Now that I’m home from touring, I thought I would take the opportunity to share some of the things that inspire me and have influenced me over the years. I’ll discuss books, people, places, and of course MUSIC. Since today is #MusicMonday on twitter, I thought I would write about one of my favorite performers of all time –
I’m sure when I was a young girl growing up in Oklahoma that I heard Erroll Garner many times. My father had many of his records as a leader and a sideman (hello Charlie Parker!), but I don’t remember hearing him until my 14th birthday when my friend Aaron, who played french horn in the Oklahoma Youth Symphony where I played trumpet, gave me a copy of Erroll Garner’s “The Original Misty” album. No one EVER gave me music for a present except my family because most of my friends at that time were not Jazz fans enough to know what to buy me. So I was very surprised by his gift and I remember putting it in the CD player right away to check it out. The album starts out with “Misty” (Erroll Garner’s composition) and it’s beautiful, but the second and third songs are what really got me: “Rosalie” and “I’ve Got the World on a String”. I had never heard so much swinging coming from one pianist and I had never heard such creative introductions and arrangements. I was totally blown away.
That summer when we went to Chicago on our way to Birch Creek Music Academy we visited the Jazz Record Mart, as we always do, and I cleaned out the Erroll Garner section. I bought “Penthouse Serenade”, “Encores!”, “Concert by the Sea” (arguably his most famous and best selling album) among others. Other Jazz fans in Oklahoma even began giving me his records. I amassed quite a collection.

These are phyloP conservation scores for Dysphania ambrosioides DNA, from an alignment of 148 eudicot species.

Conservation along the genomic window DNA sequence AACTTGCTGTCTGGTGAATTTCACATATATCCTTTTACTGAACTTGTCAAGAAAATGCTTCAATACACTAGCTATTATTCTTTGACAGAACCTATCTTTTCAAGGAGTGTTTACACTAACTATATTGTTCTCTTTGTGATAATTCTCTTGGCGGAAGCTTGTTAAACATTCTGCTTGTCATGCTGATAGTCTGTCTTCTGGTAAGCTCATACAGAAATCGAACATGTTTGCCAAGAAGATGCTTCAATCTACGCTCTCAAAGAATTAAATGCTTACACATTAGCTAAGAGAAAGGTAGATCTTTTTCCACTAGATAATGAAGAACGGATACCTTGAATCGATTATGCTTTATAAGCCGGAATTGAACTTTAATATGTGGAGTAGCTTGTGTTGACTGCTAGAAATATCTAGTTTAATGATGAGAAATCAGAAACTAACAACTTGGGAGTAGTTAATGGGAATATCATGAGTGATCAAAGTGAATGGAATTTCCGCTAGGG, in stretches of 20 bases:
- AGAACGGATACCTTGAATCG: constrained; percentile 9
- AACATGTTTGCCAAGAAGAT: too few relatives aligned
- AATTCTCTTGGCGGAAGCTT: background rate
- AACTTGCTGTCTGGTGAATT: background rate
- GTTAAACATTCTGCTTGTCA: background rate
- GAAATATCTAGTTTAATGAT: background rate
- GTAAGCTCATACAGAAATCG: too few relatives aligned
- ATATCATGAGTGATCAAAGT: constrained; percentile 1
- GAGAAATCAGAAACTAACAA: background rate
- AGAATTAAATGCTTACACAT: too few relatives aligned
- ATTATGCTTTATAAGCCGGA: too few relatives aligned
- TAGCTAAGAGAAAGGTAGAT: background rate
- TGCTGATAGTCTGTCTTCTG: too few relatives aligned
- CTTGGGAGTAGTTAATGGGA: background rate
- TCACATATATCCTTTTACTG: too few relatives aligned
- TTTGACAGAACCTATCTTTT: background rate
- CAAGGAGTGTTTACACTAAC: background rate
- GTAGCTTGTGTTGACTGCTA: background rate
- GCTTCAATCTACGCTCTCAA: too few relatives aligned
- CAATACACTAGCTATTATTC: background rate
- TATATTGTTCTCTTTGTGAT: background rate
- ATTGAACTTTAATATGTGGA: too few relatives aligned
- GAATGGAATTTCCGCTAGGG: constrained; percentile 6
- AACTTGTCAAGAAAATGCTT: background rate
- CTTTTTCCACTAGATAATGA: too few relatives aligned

At the time I was really into emulating Red Garland, Sonny Clark, and Bud Powell and it wasn’t until I went to college that I would start attempting to emulate Erroll. My senior year at SUNY-Purchase I took a class with Jon Faddis as the professor, and in the class we learned, memorized, and performed transcriptions. The first transcription I did for that class was Erroll Garner’s “Exactly Like You” performance from “The Original Misty” album. It was very difficult since I was just starting to copy his left hand playing on all four beats, and I spent many hours working on it that week so I could play it well in class. When I performed it for the class, I remember Jon asked the other students who the solo was by – and no one knew. When pressed someone replied, “Earl Hines?” (No one sounds like Erroll Garner, and no one sounds like Earl Hines, for that matter. At least they knew it started with the letter E?)
Erroll Garner has largely been forgotten by (contemporary) Jazz musicians and completely ignored by Jazz academia (from my experience), but he is still loved and remembered by his fans. Case in point, my friend Atticus Brady just released a documentary about the life and music of Erroll Garner titled “No One Can Hear You Read.” I was really happy to receive a screening copy last year, and it was INCREDIBLE. I’m so happy to know something about the man, and not only his music. There is a Facebook page for the movie here, you can watch the trailer here, and even buy a copy here.
I’m so glad someone is out there spreading the word about this incredible artist. If you’ve never heard Erroll Garner, listen! You will love him! He will make your day better and more swinging!
(PS – I wrote about my love for Erroll Garner and all things “block chords” in Downbeat magazine in 2011: see the picture of the article here)